The Painter's Studio

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The Painter's Studio: A real allegory summing up seven years of my artistic and moral life
French: L'Atelier du peintre. Allégorie réelle déterminant une phase de sept années de ma vie artistique et morale.
ArtistGustave Courbet
MediumOil on canvas
Dimensions361 cm × 598 cm (142 in × 235 in)
LocationMusée d'Orsay, Paris

The Painter's Studio (French: L'Atelier du peintre; in full, The Painter's Studio: A real allegory summing up seven years of my artistic and moral life) is an 1855 oil-on-canvas painting by Gustave Courbet. It is located in the Musée d'Orsay in Paris, France.

Courbet painted The Painter's Studio in Ornans, France in 1855.[1] "The world comes to be painted at my studio," said Courbet of the Realist work. The figures in the painting are allegorical representations of various influences on Courbet's artistic life. On the left are human figures from all levels of society. In the center, Courbet works on a landscape, while turned away from a nude model who is a symbol of Academic art. On the right are friends and associates of Courbet, mainly elite Parisian society figures, including Charles Baudelaire, Champfleury, Pierre-Joseph Proudhon, and Courbet's most prominent patron, Alfred Bruyas.[2]

The 1855 Paris World Fair's jury accepted eleven of Courbet's works for the Exposition Universelle, but The Painter's Studio was not among them. In an act of self promotion and defiance, Courbet, with the help of Alfred Bruyas, opened his own exhibition (The Pavilion of Realism) close to the official exposition; this was a forerunner of the various Salon des Refusés. Very little praise was forthcoming, and Eugène Delacroix was one of the few painters who supported the work. Of the painting, Courbet stated that The Painter's Studio "represents society at its best, its worst, and its average."[2]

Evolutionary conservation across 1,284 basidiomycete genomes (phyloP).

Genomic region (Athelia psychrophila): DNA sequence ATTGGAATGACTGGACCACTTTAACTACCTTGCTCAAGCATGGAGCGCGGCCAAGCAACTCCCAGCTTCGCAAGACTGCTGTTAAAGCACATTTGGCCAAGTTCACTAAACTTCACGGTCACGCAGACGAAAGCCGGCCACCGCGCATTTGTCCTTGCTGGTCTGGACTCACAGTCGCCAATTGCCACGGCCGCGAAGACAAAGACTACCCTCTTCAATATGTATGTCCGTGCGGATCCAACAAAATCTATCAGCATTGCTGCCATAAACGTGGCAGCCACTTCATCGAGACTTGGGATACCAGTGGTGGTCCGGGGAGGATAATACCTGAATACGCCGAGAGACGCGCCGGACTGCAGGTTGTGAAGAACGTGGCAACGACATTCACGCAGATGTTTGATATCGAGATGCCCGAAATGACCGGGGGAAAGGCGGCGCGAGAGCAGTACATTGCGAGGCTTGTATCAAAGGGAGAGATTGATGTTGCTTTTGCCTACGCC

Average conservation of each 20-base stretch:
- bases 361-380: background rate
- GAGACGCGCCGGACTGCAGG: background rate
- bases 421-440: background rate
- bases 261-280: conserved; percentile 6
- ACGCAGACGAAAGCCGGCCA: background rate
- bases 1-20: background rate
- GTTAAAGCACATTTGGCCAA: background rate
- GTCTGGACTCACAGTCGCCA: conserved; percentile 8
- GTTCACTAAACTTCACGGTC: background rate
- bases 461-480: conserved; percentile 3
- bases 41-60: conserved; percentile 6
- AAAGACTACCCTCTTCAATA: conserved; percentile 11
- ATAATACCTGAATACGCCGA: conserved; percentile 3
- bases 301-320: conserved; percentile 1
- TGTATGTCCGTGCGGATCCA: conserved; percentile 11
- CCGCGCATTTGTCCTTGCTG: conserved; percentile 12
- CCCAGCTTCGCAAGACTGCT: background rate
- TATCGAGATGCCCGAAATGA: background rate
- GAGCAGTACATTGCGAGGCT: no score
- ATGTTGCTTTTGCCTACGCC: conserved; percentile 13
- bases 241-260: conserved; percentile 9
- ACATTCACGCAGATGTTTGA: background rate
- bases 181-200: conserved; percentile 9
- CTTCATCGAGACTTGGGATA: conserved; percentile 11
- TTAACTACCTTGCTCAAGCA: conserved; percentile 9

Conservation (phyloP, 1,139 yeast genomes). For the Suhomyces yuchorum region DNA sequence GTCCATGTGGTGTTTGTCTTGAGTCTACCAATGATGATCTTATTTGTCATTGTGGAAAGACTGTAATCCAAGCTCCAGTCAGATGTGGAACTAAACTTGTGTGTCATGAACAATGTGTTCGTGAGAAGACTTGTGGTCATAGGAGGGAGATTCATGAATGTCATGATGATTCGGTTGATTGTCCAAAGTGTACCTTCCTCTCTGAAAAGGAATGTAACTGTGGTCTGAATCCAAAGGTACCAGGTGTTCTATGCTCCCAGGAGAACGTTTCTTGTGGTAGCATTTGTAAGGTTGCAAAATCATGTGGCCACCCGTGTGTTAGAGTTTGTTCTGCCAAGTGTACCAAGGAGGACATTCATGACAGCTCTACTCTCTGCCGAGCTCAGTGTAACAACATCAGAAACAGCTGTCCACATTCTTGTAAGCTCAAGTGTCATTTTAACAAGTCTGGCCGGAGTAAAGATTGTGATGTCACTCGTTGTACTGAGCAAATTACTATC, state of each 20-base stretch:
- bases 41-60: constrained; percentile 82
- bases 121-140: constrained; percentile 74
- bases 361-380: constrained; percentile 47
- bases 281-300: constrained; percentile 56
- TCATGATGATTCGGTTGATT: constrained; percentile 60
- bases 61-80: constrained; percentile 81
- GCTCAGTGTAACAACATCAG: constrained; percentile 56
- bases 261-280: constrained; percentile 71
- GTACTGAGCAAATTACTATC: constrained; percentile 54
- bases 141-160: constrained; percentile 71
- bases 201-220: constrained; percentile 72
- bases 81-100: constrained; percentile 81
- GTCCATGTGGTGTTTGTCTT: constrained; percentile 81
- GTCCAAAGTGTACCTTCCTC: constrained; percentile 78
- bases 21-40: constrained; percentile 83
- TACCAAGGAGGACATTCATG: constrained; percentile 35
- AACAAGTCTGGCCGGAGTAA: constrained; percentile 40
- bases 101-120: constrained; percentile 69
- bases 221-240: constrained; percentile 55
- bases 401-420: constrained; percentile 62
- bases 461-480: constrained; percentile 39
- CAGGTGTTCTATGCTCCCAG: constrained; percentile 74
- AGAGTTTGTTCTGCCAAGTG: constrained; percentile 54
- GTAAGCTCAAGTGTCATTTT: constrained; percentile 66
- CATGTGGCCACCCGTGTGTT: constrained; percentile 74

The painting was produced during Courbet's involvement with Realism in art in the mid-19th century. Due to the short amount of time Courbet had to paint it, many original plans for the work had to be discarded. The most noticeable example of this is in the background of the painting. On the back wall of the studio in the painting, Courbet planned to paint replications of other works of his. He ran out of time to paint these in their entirety, so he then covered them up with a reddish-brown preparation color, leaving the partially-finished paintings still relatively visible.[3]

Left side[edit]

The left side of the painting depicts people of everyday life in France.[4] The Jewish man and the Irishwoman were seen on a trip Courbet took to London in 1848, according to a letter Courbet wrote to Champfleury describing what the painting would look like.[5] There is also a "lay figure"/"crucified figure" directly to the left of Courbet's easel. This figure appears contorted and potentially mangled. Art historians Benedict Nicolson and Georges Riat both interpret this figure as a symbol of the "death" of the art of the Royal Academy of Art in France.[6][7]


The center of the painting depicts Courbet painting a landscape, a nude female figure, a young boy, and a white cat. On his canvas, Courbet paints the Loue River valley. This valley in the Franche-Comté region of France is a tribute to Courbet's homeland of Ornans, France.[8] The female figure is based on an 1854 photograph by J. V. de Villeneuve and has been interpreted as a representation of the art of the Academy or as Courbet's Muse for Realism.[9]